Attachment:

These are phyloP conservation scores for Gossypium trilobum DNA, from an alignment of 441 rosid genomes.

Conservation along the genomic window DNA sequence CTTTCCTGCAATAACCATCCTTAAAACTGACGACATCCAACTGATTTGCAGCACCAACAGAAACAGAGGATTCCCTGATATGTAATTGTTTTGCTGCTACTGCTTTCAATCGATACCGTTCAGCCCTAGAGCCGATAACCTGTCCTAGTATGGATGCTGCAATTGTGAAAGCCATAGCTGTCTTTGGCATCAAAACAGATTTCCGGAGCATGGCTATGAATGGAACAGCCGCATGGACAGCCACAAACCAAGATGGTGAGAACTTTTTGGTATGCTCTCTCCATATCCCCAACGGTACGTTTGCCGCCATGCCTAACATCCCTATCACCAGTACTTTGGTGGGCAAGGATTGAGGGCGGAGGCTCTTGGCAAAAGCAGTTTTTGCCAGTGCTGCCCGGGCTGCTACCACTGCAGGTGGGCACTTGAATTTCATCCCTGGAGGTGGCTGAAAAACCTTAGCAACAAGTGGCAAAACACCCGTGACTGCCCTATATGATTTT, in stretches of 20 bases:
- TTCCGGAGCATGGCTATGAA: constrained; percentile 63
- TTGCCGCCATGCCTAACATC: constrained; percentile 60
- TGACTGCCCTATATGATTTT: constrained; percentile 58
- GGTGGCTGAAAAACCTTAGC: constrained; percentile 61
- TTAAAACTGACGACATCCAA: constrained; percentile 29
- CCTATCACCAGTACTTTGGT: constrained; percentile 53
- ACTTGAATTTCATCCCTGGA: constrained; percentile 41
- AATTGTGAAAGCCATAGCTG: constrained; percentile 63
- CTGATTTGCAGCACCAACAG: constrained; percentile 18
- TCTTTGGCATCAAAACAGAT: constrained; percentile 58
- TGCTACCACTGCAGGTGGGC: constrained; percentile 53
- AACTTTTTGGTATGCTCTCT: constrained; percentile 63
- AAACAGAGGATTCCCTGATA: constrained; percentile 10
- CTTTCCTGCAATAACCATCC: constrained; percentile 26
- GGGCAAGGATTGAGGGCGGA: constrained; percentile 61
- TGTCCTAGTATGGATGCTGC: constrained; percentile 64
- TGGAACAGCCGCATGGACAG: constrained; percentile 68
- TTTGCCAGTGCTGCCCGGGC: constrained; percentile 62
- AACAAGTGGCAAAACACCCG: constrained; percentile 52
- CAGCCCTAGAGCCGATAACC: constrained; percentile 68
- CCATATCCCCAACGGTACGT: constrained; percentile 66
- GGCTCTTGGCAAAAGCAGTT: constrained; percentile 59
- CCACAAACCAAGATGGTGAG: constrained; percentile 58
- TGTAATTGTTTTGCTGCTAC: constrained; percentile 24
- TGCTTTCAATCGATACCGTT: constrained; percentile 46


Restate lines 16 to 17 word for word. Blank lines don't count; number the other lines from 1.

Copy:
- CTTTCCTGCAATAACCATCC: constrained; percentile 26
- GGGCAAGGATTGAGGGCGGA: constrained; percentile 61